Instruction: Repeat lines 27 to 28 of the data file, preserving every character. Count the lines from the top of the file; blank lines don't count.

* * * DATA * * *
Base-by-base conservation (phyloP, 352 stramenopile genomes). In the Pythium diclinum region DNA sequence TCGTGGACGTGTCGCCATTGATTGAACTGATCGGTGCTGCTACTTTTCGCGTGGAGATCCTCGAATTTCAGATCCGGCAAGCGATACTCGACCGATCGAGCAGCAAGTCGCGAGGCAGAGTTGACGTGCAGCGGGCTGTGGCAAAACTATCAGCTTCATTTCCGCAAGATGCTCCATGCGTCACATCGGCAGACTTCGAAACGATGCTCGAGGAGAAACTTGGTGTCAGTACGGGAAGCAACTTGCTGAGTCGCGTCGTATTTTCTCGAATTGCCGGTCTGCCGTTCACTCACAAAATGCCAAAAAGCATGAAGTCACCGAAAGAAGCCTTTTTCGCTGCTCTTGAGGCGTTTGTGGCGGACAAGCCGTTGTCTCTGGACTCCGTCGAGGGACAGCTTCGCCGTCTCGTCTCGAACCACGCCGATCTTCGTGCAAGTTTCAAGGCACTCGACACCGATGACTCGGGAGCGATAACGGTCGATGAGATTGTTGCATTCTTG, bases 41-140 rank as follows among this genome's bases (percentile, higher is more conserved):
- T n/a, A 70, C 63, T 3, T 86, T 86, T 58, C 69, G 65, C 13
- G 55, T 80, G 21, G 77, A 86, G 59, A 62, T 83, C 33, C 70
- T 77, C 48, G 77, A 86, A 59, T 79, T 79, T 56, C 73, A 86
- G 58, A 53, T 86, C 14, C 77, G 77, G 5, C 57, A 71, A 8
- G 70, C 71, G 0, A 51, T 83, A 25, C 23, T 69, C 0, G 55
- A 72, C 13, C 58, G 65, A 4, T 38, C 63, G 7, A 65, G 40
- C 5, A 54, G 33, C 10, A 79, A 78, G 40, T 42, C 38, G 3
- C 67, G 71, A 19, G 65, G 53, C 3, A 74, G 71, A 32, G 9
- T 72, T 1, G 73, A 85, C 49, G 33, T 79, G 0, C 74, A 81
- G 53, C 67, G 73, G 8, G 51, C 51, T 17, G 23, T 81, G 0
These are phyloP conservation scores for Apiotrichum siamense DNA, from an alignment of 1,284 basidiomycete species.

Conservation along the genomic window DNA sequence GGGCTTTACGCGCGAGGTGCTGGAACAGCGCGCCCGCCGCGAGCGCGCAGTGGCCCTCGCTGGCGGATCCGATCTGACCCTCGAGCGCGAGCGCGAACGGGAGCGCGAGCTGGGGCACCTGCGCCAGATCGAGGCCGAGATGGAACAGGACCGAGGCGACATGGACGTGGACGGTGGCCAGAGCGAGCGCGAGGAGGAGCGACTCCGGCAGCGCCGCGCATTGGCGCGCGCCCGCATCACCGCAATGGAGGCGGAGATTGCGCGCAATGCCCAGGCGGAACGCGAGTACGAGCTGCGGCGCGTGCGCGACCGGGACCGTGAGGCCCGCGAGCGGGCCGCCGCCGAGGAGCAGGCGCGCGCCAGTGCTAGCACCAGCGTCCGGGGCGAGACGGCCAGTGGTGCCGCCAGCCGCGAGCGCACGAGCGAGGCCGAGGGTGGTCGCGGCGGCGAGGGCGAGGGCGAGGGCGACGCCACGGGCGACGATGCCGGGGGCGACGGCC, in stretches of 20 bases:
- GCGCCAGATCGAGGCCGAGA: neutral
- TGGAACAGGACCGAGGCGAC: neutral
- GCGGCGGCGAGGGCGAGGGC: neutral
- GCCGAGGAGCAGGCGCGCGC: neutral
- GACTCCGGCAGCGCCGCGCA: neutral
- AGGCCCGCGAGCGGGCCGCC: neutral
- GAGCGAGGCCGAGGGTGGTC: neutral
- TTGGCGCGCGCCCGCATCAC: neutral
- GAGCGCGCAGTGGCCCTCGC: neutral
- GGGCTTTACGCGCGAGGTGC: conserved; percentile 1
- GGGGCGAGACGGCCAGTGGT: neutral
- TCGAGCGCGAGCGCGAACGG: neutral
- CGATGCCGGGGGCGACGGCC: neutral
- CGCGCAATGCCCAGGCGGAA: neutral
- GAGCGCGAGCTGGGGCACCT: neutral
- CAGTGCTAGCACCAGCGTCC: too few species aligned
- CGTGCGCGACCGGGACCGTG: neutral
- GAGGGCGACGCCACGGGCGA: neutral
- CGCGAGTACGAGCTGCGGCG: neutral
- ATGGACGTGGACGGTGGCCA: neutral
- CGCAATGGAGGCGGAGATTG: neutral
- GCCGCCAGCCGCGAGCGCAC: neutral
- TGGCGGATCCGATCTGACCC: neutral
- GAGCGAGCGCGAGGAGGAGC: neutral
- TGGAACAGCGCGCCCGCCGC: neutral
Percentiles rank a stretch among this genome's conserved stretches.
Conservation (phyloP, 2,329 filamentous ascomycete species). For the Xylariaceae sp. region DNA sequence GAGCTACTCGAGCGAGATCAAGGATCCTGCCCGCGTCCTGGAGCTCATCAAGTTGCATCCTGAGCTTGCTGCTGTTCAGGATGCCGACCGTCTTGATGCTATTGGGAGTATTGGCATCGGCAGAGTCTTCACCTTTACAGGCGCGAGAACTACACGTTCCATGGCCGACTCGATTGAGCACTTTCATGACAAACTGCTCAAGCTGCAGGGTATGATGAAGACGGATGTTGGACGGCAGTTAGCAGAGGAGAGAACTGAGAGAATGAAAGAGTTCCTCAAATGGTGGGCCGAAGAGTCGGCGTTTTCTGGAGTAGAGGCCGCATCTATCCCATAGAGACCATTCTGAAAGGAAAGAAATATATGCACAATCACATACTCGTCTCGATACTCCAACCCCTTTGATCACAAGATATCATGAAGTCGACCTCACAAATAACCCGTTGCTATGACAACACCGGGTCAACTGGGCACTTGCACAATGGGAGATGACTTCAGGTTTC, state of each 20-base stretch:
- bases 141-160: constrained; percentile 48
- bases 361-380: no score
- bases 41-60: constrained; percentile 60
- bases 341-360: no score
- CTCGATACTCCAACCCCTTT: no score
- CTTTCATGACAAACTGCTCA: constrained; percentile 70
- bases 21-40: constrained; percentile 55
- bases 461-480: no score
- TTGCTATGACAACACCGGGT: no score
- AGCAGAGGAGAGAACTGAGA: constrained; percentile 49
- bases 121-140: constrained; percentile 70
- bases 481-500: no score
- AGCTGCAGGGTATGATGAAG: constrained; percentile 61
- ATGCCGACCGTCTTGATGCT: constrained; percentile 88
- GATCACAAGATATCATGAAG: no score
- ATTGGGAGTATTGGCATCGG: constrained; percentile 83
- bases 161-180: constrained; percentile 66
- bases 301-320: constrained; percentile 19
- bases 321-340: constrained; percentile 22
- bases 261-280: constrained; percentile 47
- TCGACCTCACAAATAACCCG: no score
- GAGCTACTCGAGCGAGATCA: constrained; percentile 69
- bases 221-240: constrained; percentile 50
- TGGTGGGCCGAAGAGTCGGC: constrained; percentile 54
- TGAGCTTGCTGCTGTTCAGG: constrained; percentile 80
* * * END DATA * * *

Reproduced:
- CGCGCAATGCCCAGGCGGAA: neutral
- GAGCGCGAGCTGGGGCACCT: neutral